I would grant both points. But in the context of our discussion about evolution, it's only fitness-increasing mutations or sets of mutations that matter. It is not at all obvious that fitness increasing mutations or set of mutations that raise the limit above 20,000 IU are common in genome sequence space. The rare individuals who make far more than 20,000 IU may suffer from a subtle fitness deficit if and when their 25-OH-D stores go way above normal. They may well be D-intoxicated, considering that Vieth thinks toxicity begins around 40,000 IU a day. Even though it is probably easy (ie, not strongly mutation limited) for evolution to create much higher stores of 25-OH-d, it is not at all obvious that it would be easy for evolution to fix the body so that these high levels would no longer be toxic, which might be required in order for higher stores can increase net fitness.


Posted by: Eric J. Johnson on January 29, 2009 2:24 PM



The genitics is over my head I'm afraid, maybe you have a point.
the system of vitamin D metabolism ... from the perspective of a system designed to control something, it becomes clear that this is a system better designed to cope with an abundance of supply, not a lack of it. There is another mechanism in Europeans that is minimizing Vitamin D: tanning. By the end of summer exposed skin will be tanned reducing its capacity to make'D'.
Association between quantitative measures of skin color and plasma 25-hydroxyvitamin D

Exposed but not unexposed skin color was associated with better vitamin D status. Sun-exposure was more important than natural skin color in determining vitamin D status in our population.

Posted by: Tod on January 30, 2009 10:59 AM



But in the context of our discussion about evolution, it's only fitness-increasing mutations or sets of mutations that matter. It is not at all obvious that fitness increasing mutations or set of mutations that raise the limit above 20,000 IU are common in genome sequence space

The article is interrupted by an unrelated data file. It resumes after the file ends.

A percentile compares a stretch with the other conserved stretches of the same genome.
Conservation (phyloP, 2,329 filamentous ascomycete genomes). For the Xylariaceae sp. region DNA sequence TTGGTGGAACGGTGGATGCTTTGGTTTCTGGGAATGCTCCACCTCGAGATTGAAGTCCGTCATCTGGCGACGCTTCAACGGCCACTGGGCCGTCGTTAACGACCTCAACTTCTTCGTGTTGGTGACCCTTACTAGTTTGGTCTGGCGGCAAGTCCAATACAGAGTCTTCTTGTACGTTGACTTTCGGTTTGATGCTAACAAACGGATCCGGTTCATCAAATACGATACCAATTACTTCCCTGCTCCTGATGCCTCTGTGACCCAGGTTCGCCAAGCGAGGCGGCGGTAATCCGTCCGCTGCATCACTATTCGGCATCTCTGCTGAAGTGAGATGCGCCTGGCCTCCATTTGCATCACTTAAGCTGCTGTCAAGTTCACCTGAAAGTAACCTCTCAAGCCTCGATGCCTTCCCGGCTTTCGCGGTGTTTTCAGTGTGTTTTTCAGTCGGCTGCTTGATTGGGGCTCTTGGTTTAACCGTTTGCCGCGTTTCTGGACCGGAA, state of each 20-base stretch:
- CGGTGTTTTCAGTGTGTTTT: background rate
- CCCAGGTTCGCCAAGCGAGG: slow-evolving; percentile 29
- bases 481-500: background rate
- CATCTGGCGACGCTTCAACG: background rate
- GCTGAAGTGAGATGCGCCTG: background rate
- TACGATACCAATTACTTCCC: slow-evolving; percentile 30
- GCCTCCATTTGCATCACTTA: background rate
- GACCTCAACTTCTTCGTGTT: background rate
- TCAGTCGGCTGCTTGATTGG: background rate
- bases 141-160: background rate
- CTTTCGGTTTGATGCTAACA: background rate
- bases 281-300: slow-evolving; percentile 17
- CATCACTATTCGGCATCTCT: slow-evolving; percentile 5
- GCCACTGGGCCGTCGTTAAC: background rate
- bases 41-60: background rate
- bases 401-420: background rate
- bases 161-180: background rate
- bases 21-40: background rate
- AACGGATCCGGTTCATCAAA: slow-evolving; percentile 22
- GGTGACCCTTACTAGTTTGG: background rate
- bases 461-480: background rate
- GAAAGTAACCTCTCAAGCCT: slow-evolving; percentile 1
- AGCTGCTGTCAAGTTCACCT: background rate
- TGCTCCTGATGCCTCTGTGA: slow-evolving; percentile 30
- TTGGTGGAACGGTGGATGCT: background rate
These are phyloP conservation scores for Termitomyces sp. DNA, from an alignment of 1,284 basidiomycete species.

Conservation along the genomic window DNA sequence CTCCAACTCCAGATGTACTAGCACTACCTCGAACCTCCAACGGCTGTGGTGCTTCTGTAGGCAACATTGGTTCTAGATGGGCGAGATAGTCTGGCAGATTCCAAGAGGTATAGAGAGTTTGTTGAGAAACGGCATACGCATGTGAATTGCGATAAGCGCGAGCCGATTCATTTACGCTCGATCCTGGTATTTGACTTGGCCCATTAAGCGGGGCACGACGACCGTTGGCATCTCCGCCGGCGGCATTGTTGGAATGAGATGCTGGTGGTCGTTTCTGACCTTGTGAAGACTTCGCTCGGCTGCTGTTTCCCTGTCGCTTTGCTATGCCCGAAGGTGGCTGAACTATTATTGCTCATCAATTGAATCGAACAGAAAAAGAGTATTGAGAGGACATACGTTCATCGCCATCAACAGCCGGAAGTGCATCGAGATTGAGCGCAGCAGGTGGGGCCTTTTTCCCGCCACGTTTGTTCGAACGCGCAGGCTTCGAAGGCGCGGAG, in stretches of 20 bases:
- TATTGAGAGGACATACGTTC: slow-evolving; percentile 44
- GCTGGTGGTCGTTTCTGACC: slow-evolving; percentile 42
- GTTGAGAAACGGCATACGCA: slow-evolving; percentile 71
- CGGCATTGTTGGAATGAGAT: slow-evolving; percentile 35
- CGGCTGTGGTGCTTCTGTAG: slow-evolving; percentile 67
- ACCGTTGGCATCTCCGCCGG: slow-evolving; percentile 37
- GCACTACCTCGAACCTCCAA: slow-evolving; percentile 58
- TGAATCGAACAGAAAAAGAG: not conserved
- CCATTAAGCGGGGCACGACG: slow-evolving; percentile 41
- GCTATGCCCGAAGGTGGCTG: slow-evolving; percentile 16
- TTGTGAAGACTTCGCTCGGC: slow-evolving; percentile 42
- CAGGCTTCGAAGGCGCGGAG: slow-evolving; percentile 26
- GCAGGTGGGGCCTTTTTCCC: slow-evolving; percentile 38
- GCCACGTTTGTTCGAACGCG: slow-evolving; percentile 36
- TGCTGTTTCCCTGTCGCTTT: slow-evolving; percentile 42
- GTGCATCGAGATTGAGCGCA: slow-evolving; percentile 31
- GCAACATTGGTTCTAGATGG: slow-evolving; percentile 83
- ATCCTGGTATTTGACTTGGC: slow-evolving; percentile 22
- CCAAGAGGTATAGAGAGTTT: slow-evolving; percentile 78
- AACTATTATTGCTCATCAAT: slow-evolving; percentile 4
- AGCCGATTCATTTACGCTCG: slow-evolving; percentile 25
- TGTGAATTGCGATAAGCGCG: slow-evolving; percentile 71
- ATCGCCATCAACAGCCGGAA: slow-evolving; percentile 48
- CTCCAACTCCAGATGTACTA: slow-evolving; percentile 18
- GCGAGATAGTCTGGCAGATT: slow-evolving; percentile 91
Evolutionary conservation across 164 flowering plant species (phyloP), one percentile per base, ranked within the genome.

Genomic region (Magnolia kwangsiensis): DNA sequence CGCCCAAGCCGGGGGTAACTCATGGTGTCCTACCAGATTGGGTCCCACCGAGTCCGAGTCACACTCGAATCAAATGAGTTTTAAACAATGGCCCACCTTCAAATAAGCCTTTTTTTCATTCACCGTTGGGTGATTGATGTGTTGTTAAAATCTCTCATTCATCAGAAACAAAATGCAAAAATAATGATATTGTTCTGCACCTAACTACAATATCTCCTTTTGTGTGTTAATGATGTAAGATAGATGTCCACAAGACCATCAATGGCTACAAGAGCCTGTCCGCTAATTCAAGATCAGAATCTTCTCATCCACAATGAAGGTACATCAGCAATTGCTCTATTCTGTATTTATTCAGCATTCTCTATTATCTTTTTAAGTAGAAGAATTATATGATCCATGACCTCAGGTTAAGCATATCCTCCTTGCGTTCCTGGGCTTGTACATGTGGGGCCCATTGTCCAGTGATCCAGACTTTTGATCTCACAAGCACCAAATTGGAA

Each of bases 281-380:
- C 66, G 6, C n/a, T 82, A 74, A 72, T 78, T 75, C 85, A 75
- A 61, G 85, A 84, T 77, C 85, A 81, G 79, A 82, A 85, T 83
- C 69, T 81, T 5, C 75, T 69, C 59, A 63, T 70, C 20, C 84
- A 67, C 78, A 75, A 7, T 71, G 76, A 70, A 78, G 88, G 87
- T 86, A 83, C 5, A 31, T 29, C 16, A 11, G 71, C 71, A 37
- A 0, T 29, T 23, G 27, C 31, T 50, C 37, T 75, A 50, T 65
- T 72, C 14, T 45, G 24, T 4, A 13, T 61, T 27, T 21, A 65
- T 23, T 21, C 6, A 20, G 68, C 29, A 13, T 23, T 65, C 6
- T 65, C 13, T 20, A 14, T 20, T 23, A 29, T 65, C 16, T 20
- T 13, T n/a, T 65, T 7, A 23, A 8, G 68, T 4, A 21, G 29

Maybe so, genome sequence space is not my strong point.


My point is that white skin could maximize production when the UVR dose is marginal. The fact that lots of D is destroyed when the UVR dose is blazingly high isn't relevant to this. My suggestion is that in London on September 20th, a white person and a black person who spend an average day together, including some time outdoors, might make different amounts: 15,000 IU for the white and 5,000 IU for the black

Lets assume selection for getting through the UVB-less months was what the caused white skin to evolve (remembering Vitamin D is stored). Late Sept. cloudy weather means Vitamin D synthesis would be in doubt why not take the extra 'D' when it is certain by extending the limit on D synthesis in one period to 40,000, by the end of summer 'D' stores would be full. The lower limit means leaving to the last minute the topping up of the vitamin D stores and doubtless sometimes that intermediate period in (which ends earlier than late September in N.Europe) will not deliver the 'D, due to bad weather blocking UVB. I think natural selection would eliminate this set-up in favour of one that got the required amount into the body at the first and most certain opportunity and was less vulnerable to bad weather.


Nevertheless, I still think my position about light people making more D under intermediate UVR conditions in spring and fall might be right..
Yes you have a point, in those sub-optimal conditions whites probably do make more 'D'. (Especially in the spring).